Auckland mum Madhu was ecstatic when she bought a dream family home last October.
But seven months later, she's yet to move in and must now stump up an extra $110,000 or risk losing the house forever.
She urged others to learn from her "nightmare" after the seller of her Avondale home had repeatedly delayed the final transfer of ownership.
Seller Renee Xinyu Xu earlier told the Herald she ran into unexpected delays while subdividing and building new homes on the Avondale block and that meant she couldn't yet legally hand over the house to Madhu.
She said Madhu had been pre-warned final settlement could be delayed.
However, the delays had led Madhu's bank to cancel her home loan.
To secure another, she now needed to raise twice as much money - another $110,000 - for her deposit because banks now needed to comply with tougher rules with giving out home loans.
Madhu - who didn't wish to give her last name - also had the option to try to buy another house.
But Auckland's median prices had jumped $125,000 since October, according to the Real Estate Institute.
Madhu said the saga had caused turmoil in her life for months.
"Family, work, every part of my life - I can't concentrate with the stress."
Delayed settlements was a predicament that real estate agents and property experts said could be all too common.
Madhu secured the home in October by making an $880,000 pre-auction offer - on a $110,000 home loan deposit - after the house failed to sell for a higher price at auction.
Madhu's house was the original one on the Avondale block, but the sellers had also been building two more houses behind.
They told Madhu they expected she would be able to move into the house in January because at that point the sellers expected to have final approval from Auckland Council to officially subdivide the land into three new properties.
Barfoot & Thompson selling agent Clara Wu earlier told the Herald it was "very common" for homes - especially new-builds - to be listed for sale like this without finalised land titles.
That was especially the case with developers, who pre-sold homes before they were built to help pull in the money needed to get big projects off the ground.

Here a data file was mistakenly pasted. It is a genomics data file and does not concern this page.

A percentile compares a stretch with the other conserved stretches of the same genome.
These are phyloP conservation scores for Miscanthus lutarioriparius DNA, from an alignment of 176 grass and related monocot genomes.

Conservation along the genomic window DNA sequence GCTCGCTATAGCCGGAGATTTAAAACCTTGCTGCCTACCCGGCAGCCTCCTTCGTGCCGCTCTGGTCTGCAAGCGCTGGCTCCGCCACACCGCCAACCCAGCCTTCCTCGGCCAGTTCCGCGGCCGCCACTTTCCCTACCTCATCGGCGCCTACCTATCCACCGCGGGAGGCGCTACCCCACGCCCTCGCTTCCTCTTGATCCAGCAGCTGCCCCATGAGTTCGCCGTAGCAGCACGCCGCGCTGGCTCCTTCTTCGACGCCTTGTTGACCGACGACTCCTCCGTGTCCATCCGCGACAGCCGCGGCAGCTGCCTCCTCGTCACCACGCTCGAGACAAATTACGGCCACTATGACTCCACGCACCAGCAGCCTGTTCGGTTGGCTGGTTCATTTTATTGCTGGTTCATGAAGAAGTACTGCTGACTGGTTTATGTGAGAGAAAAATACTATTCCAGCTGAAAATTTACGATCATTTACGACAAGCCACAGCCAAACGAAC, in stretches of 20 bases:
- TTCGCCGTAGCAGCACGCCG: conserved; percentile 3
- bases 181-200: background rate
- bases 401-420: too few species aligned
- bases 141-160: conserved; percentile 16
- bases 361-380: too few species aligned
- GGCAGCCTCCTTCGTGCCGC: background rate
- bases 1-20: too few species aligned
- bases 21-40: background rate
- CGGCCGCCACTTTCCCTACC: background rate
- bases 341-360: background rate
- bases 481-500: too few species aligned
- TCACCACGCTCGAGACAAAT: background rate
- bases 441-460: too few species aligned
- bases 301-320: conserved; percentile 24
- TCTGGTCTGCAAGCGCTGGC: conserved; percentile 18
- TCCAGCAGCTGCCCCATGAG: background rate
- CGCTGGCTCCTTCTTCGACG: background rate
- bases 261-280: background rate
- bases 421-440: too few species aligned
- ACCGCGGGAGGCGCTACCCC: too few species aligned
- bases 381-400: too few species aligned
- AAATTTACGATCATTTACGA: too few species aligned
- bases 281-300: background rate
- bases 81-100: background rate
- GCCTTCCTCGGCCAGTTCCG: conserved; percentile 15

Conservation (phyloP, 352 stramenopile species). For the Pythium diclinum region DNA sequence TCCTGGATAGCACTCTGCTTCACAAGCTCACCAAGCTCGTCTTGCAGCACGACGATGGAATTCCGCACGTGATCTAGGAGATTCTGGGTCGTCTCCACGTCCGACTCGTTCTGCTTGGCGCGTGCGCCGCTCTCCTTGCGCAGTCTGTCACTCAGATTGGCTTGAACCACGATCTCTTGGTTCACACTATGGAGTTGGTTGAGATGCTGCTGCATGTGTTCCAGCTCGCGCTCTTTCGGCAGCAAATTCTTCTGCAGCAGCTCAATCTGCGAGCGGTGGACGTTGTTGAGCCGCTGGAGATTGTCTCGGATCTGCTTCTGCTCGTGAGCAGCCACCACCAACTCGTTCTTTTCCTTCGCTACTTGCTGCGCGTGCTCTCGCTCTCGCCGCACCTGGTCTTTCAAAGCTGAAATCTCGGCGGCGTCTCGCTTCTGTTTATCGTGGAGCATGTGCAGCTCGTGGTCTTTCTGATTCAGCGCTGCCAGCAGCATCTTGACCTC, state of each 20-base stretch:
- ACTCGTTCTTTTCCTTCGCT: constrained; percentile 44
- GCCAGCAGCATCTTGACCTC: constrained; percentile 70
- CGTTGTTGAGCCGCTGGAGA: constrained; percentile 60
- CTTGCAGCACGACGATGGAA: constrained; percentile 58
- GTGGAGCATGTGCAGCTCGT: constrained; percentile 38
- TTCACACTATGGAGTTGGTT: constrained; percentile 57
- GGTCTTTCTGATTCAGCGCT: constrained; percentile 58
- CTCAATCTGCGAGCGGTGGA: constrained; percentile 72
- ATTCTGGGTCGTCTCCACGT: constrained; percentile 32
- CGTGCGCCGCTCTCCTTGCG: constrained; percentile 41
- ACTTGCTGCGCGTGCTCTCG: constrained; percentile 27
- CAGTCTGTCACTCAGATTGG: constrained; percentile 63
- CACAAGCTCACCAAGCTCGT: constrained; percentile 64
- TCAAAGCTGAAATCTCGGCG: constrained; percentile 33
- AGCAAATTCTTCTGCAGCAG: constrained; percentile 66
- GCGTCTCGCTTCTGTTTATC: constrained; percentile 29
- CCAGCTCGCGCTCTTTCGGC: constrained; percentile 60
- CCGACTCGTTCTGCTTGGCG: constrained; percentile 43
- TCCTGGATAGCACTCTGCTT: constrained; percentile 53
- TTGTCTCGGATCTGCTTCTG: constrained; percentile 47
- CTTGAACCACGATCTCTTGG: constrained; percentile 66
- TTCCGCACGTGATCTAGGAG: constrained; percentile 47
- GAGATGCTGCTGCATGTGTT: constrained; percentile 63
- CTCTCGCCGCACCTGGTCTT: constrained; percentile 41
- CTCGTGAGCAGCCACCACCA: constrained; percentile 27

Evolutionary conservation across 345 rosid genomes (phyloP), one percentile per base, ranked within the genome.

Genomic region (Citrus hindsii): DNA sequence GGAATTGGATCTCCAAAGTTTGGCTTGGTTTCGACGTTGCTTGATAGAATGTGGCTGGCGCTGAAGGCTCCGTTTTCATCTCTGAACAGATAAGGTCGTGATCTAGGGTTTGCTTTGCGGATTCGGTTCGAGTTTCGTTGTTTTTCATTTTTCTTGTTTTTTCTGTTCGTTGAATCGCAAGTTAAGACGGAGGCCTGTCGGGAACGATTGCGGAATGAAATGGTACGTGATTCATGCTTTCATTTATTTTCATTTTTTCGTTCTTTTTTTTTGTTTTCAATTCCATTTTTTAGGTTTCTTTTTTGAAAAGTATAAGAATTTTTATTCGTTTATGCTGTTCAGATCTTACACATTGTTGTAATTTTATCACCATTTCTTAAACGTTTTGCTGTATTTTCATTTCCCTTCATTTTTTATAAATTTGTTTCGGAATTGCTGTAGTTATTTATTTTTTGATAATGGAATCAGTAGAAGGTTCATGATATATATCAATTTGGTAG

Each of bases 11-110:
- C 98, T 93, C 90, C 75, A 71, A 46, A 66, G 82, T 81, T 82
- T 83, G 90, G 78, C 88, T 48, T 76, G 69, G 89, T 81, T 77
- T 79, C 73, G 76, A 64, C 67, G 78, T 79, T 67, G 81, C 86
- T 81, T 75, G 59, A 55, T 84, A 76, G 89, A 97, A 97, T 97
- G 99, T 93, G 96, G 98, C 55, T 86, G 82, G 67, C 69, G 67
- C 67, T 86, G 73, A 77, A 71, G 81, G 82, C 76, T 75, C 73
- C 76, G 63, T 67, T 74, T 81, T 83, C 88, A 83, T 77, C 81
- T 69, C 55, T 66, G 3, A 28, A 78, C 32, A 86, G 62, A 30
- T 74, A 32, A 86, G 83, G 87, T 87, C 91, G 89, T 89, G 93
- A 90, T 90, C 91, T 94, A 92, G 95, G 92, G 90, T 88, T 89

But Wu said Madhu was fully warned settlement could be delayed and that was why a sunset clause was included.
That legally obliged Madhu to buy the house if it was handed over before May. But after that date Madhu was free to walk away from the deal if the home wasn't delivered.
Ray White Manukau owner Tom Rawson said buyers often landed in trouble in such situations when projects ran late.
That was because builders and developers did not typically need to pay financial penalties to buyers for late delivery, he said.
Xu - who sold the home to Madhu - told the Herald the hold up was linked to delays in gaining approval for work from Auckland Transport as the development site was on a main road.
The Christmas break had caused further days, putting the project three to four months behind schedule, she said.
"We were expecting everything to go smoothly so we [could] do it in time."
She earlier told the Herald she was not a professional developer and the Avondale property was her "first and last" project.
She said she had followed the advice of planners but that the project had run into unexpected delays that had also caused her huge stress.
"We are not developers, we need our life to be back to normal from that kind of havoc," she said.
However, Madhu said she had not been able to get clear answers from Xu about why the delays had occurred.
She questioned whether these delays were known or should have been known at the time of the sale. And if so, she said it wasn't fair to offer the house for sale.
As a single mum, the IT professional said she had worked hard to save her deposit without any help from her parents.
But she feared she now needed to go cap in hand to friends and relatives to help raise the extra cash for a deposit or new home if she was forced to go house hunting again.
She said she bought the house after missing out on other properties at the time when the housing market was running hot and felt rushed by the deal.
"I was naive at the time, but now I would not go for a deal like this again," she said.